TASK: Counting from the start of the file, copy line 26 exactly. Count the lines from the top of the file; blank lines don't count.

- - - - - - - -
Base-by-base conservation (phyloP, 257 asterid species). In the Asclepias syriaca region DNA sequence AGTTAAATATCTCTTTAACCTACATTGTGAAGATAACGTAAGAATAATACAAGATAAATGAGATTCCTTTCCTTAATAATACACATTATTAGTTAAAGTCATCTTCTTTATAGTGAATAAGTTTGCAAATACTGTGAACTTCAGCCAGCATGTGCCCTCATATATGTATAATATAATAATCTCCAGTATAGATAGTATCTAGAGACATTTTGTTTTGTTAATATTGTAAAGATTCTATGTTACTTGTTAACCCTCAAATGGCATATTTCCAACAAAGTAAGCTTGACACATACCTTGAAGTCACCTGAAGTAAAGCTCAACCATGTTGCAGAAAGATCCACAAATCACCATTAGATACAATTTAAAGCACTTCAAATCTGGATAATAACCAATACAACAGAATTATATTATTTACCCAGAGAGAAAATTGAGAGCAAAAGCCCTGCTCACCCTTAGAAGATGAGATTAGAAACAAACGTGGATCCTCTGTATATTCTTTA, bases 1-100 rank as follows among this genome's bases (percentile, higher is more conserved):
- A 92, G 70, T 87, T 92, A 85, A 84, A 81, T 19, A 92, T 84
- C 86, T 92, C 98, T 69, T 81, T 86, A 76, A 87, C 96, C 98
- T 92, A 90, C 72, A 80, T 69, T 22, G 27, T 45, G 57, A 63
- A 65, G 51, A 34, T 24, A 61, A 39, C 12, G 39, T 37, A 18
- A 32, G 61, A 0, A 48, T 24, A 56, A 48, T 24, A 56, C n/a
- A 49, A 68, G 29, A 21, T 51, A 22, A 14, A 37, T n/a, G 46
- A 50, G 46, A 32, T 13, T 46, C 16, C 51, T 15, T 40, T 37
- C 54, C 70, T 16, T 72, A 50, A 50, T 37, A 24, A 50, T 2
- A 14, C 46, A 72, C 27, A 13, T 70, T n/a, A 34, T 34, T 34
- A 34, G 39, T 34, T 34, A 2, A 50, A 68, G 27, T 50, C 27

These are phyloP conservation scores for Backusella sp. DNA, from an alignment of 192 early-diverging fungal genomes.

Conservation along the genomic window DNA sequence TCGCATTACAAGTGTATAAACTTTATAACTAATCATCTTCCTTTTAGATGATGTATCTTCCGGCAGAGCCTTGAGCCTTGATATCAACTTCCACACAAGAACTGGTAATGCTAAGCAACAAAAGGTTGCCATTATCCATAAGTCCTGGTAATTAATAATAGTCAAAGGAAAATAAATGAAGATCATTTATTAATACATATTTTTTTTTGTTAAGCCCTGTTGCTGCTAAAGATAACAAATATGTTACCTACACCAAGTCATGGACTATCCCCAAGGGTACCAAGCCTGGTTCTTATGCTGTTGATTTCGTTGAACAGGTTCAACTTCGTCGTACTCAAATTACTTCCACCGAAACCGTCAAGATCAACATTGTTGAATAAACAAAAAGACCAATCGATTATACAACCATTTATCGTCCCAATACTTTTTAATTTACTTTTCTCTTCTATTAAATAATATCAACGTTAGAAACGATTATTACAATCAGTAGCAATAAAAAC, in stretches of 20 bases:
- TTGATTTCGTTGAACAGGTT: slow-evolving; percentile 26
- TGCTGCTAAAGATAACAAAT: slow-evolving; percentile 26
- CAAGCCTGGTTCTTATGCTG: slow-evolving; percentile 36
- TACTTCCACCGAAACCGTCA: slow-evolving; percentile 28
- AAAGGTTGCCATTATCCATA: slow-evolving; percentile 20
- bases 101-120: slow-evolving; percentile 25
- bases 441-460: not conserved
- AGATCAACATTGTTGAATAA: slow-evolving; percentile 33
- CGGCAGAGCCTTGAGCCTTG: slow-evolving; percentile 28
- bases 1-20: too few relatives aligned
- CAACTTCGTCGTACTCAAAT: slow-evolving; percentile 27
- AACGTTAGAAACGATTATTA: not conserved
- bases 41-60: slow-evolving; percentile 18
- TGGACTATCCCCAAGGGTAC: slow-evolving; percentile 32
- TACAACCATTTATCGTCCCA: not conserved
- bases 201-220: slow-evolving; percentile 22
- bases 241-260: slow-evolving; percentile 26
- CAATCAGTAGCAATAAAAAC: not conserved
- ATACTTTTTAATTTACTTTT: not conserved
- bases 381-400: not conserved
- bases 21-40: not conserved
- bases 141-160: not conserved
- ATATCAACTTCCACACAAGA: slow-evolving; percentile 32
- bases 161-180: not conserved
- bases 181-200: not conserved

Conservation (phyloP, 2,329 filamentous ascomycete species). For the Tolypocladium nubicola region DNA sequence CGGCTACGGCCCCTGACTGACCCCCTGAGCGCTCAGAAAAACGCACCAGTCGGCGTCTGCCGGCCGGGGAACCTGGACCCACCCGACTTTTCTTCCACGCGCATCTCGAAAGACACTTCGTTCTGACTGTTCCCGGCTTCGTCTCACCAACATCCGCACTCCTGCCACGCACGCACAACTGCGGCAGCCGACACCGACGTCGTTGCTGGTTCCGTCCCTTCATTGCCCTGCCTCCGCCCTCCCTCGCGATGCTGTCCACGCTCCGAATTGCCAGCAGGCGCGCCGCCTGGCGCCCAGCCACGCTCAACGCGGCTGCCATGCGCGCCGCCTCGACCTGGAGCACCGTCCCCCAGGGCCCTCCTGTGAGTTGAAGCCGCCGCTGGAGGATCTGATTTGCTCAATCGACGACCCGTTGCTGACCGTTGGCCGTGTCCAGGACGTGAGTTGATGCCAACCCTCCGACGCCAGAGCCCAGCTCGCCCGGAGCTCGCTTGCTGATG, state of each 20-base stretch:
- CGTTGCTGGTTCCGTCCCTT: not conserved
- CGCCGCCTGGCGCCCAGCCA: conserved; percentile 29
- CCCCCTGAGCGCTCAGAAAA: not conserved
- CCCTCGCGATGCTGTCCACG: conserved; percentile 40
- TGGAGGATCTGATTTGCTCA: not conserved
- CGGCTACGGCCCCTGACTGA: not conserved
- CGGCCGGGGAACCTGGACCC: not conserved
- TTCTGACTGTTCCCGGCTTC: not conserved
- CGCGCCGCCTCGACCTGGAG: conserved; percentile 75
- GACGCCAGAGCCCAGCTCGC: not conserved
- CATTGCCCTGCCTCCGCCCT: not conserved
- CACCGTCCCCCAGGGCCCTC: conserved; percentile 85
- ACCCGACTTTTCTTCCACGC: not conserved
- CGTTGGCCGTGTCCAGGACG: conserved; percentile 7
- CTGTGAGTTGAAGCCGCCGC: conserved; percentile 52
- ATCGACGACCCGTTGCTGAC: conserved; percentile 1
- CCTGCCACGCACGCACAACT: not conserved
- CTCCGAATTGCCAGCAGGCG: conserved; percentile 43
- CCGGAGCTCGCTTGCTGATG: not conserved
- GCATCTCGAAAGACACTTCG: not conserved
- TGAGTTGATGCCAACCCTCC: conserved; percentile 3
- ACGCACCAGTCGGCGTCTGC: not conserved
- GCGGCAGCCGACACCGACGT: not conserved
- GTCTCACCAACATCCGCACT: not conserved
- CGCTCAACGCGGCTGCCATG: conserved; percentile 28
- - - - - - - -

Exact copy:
- bases 41-60: slow-evolving; percentile 18